The watch firmware continuously renders the UI design from the browser. It also relays back button presses. To do this an nRF52840 BLE Arduino sits on the watch strap as a bridge between the browser and Joey’s watch hardware.
This approach adopts three of my prototyping principles:
1. Intelligence in the dashboard, not the device
I can push a new feature to the web-based animator from anywhere in the world. To update something on the watch I must physically remove it from your wrist. Where possible, build all intelligence for tasks like event sequencing and animations in the cloud. The hardware continuously reads in short strings of bytes to render the UI state.
A simple example is button press handling. It’s initially tempting to write a short script on the watch to capture button pushes and fire back events for single, double or long presses. Don’t. Instead, read out every press and release and run the event detection logic in the browser. This way, tuning a hold timer or adding advanced triggering such as triple-clicks doesn’t require access to the hardware and a whole new firmware build.
2. No-code skin, text file beneath
When designing custom tools, build just enough UI to make experimenting fast. For anything more complex, you can edit a text file.
My first step is always to build the animation & logic engine. Then I use the FileReader API to enable import/export of a JSON representations of the whole state. As the project evolves, in-browser UI editing tools can be added incrementally on top.
Deadlines are tight and I’m always fighting between improving the design tool and iterating the design itself. This approach means that edge cases like drag-n-drop re-ordering or global find & replace can be skipped. Editing the text file acts as a polyfill, saving the development time of rarely used features.
3. WYSIWYE: What you see is what you experience
The faster you can experience the design in context, the quicker you can answer the question “does this feel right?”. Priority one is reducing iteration time, priority two is adding context (priority three is everything else). At all times, the UI in the browser should be a direct mirror of the UI on the device.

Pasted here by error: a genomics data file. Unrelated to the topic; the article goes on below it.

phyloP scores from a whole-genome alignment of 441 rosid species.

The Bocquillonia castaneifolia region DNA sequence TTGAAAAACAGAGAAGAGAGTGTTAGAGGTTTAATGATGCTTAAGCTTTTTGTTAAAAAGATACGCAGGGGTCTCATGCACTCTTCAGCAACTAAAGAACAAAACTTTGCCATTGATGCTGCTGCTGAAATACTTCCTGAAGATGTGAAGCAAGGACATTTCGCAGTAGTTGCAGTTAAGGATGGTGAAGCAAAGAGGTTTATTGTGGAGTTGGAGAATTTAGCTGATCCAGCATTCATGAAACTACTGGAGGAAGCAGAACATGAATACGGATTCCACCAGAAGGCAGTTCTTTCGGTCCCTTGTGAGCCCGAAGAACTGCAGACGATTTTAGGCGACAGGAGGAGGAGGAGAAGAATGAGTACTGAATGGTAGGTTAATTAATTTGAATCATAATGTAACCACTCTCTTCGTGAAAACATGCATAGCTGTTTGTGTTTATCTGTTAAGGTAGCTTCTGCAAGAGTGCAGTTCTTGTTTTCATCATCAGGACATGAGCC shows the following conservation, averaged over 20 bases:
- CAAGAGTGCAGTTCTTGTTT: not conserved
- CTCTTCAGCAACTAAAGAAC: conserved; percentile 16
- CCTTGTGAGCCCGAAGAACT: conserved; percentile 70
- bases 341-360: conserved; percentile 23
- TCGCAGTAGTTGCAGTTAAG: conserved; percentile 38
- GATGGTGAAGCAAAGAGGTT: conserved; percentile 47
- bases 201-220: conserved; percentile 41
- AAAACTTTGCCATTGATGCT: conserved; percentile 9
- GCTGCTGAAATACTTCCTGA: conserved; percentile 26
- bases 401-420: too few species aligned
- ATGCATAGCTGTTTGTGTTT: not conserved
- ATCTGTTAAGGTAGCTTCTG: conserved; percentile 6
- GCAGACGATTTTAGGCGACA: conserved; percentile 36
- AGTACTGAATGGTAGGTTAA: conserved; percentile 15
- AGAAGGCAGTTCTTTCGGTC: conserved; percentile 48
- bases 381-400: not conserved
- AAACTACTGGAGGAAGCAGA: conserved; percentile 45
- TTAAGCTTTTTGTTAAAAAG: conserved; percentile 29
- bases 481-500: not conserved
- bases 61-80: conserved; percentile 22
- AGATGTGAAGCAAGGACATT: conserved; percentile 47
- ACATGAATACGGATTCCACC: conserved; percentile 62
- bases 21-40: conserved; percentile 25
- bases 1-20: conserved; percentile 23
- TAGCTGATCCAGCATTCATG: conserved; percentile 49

Select an LCD segment on the laptop and it illuminates on the watch. Press the watch’s mode button and it visually depresses on the web UI. Getting these updates working in real time led to a compromise on packaging with a secondary battery and Bluetooth board taped to the watch strap. But the important points for testing in context were preserved: lightweight, wearable, wireless.
Walking around the room with the watch on my wrist, updating in real time from a laptop controlled by the students in the corner was pretty fun.
A new life with Casio
Student concepts were a mix of serious, inventive and whimsical. A weather app built only with animated clock segments. A diver’s watch, lie detector and venue ticketing tool. One team strapped the watch to a water bottle as a drinking reminder for their autistic brother.
Many of the designs used the unique physical layout of the display as the basis for graphics inspiration. The colon between the hours and minutes creates as an excellent pair of Tamagotchi eyes, and the central character on the top row is a convincing dollar sign.
Designing hardware interfaces is hard. But with the right tools it becomes a lot easier. If you’re struggling to test and iterate your own interface concepts, or you’d like to have a play with these Casio watches yourself, then get in touch.